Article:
Thursday, August 14, 2008

The Artful Eater

When I moved from small town (Las Cruces for life, yo!) New Mexico to the Bay Area, I had to admit how incredibly minimal my previous exposure to the Asian culture was. Potentially, the worst was that I had zero understanding of what real Asian food was or how it was prepared. It took me more than a few Grant Avenue visits to acclimatize to this whole new world of cooking. I cannot truly explain how confused I was to discover that Chinese people don't eat Ramen noodles and egg rolls at every meal. Restaurants like Panda Express had certainly tried to convince me that the Chinese ate as innocuously as my own family did. Unsurprisingly, they lied. In actuality, the Chinese eat nothing like Europeans, or Americans. Among other things, they eat fermented sweet beans, eat the same squash that we turn into loofah sponges and are completely comfortable with nose-to-tail eating. Plus, they do things completely differently! I will never forget the first time I was served Drunken Chicken, I literally could not bring myself to bite into the seemingly raw flesh. It was after I had my first bites that it was explained that the chicken looked raw because it was carefully poached in Sake. The taste was rich, salty and unique. It was completely and certainly unlike any other chicken I had ever tasted...

Despite all of these differences, I have come to truly enjoy the various types of Asian foods and beyond merely that enjoyment, I have come to relish the moment of trying something so completely new and unknown. I cannot imagine missing out on the great foods and meals I have had the opportunity to taste and delight in. When I first found out that China would be hosting the 2008 Olympics, I was excited to have the opportunity to learn a bit more about the culture. However, I've been grossly disappointed in the food coverage being done by NBC. Unlike the precedent set by many respectful and interesting world travelers, these correspondents seem to be out merely to shock or puzzle Americans regarding Chinese cuisine. NBC's correspondents lack sophistication and polish, coming off as merely hickish and petty, refusing to try dishes but daring passersby to try something or Mary Carillo singing “I'm a little teapot...” while being formally served tea during a tea ceremony. While they are simultaneously attending an event which seeks to promote cultural sharing and acceptance they cannot seem to avoid passing Euro-American comparisons and judgments. I have to admit, I'm ashamed. Not only because while at the Olympics in China these people somehow represent me, as an American, but also because I can imagine myself as potentially ignorant and behaving shamefully similar.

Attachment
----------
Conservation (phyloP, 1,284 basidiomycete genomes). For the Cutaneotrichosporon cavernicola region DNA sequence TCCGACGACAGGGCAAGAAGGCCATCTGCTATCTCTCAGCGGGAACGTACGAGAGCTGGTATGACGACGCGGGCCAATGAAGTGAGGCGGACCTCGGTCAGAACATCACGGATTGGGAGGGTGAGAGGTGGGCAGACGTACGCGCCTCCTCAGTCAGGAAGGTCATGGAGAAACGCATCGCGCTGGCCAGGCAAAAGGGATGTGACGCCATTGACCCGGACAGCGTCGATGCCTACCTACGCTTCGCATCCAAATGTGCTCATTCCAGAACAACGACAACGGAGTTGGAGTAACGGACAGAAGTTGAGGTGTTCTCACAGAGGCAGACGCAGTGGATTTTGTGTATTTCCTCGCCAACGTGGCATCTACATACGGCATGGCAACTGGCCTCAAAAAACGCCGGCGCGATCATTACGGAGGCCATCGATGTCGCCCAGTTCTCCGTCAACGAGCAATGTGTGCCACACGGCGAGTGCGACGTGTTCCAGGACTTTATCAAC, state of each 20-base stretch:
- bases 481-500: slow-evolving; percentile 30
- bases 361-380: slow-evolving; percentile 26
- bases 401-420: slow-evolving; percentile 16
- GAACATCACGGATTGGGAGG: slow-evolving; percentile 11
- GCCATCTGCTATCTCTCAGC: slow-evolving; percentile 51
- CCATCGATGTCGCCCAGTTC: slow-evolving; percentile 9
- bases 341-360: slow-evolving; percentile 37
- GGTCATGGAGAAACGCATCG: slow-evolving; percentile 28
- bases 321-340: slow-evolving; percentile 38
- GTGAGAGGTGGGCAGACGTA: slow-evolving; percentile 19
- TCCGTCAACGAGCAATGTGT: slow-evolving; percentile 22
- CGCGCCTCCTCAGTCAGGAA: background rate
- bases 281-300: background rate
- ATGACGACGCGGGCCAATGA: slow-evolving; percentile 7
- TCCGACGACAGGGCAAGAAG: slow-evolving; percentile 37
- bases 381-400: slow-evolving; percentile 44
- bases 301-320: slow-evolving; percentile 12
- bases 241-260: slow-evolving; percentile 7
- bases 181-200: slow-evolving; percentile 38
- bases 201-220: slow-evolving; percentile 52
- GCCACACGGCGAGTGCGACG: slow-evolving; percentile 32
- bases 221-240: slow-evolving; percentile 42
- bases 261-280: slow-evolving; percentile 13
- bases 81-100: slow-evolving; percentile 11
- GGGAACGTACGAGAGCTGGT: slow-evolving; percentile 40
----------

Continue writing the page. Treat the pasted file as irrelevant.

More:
In order to avoid the continuance of such types of ignorance, we want to suggest a new facet of the Guerrilla Gourmet – Artful Eating. The concept behind Artful Eating is to explore new techniques, ingredients and dishes with an open mind. To taste and sample before judging any dish or recipe and to always, always remember to be respectful to the chef and culture. Occasionally we'll be discussing the act of Artful Eating and hope to share with you fabulous stories about our own culinary adventures and mishaps. So comrades, are you ready to grab your utensil of choice and plunge into Artful Eating? If so, we'd love to hear how you eat artfully and invite you to comment and share any of your stories about strange, different types of food that you've tried!

- Tiffany Recuerde, para el hombre no hay mal pan..
Photo, Upper right: Chinese Menu Set courtesy of Flickr user Mintyfresh

Making pickles

I'll bet that most cooks, if they're anything like me, go through phases and fads. Recently, I've gone through an offal stage, a gardening phase, and gotten all down with the deep fryer (posts to come). Something about the simple abundance of the farmer's markets in late summer, the blood-red tomatoes, softball-sized beets, okra, zucchini, and stone fruit of every variety practically spilling off of some vendors' tables, has infected me with a pickling bug. Commercially canned food has been around for a long time (I think it was one of the great advances of the First World War) and the idea of mason jars is just so Betty Crocker, but seeing all of that raw produce piled up and running for as little as 25 cents a pound puts me in the mood to squirrel away some of it for the winter. It's a good instinct, I think, even if it's not strictly necessary. The cucumbers at the Heart of the City market were particularly plentiful, so I decided to make classic kosher pickles. (I can't think of anything that makes pickled cucumbers particularly Jewish. Mus t be a New York thing.) I cruised the internet a while, and settled on this recipe from Arthur Schwartz via David Lebovitz. Details after the jump: What's Guerrilla: Buying vegetables when they're plentiful and cheap and preserving them later is old, old school. What's Gourmet: Making your own pickles gives you the freedom to to experiment with bolder flavors than you usually find outside of the five boroughs. I was looking to make two pint mason jars of pickles to start, so I got: Four or five cucumbers, scrubbed. (Pick dark green, firm specimens. And see if you can taste one to make sure they aren't too bitter.) Four cloves of garlic, skin on but lightly crushed. Several sprigs of cilantro and parsley, gone to seed. (I don't have any dill in the yard, but my bed of cilantro and parsley has gone thoroughly to seed and I don't know what else to do with it.) Picking spices: I decided to use a couple of bay leaves, a healthy pinch of green coriander seeds and black peppercorns, and a little dry chile for each jar. A quarter cup of salt dissolved into a quart of water. (I had a lot of brine left over.) First thing, I washed the jars with soap then filled them with boiling water and let sit for ten minutes. Then I rinsed the cucumbers thoroughly, quartered them length wise, packed them as tightly as possible in the jars, jammed the seasonings in there too, and covered it all with brine. Over the next few days the cucumbers should start fermenting and giving off their own acids. Three days makes for "half sour" and six days should be "full sour". Check back this weekend for more...